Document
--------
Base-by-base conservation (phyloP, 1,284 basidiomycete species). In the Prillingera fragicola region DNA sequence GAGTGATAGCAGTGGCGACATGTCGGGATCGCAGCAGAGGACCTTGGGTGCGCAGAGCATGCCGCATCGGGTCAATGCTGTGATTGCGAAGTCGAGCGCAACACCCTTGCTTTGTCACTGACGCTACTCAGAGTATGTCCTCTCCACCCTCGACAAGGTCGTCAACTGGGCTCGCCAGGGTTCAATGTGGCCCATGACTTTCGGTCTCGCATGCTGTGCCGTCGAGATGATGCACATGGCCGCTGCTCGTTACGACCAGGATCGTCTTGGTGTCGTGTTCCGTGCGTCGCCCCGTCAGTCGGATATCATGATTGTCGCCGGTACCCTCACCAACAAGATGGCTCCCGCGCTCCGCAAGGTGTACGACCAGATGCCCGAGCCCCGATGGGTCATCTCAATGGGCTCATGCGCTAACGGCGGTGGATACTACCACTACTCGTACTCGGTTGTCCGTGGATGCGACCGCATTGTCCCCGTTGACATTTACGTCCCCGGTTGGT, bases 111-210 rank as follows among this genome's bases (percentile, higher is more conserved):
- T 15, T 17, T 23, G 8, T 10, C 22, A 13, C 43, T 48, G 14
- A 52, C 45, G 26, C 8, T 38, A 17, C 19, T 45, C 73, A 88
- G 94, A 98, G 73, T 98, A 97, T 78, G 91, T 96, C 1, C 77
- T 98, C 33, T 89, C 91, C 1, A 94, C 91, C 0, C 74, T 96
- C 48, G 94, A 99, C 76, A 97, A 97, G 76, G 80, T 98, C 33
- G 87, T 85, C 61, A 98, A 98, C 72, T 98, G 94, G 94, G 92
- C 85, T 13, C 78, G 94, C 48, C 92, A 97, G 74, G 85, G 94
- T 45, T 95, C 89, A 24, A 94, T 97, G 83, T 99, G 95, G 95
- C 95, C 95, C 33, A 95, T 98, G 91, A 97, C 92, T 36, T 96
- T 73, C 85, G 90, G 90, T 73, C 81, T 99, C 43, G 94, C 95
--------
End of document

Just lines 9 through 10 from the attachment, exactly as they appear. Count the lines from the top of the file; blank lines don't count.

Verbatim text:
- T 45, T 95, C 89, A 24, A 94, T 97, G 83, T 99, G 95, G 95
- C 95, C 95, C 33, A 95, T 98, G 91, A 97, C 92, T 36, T 96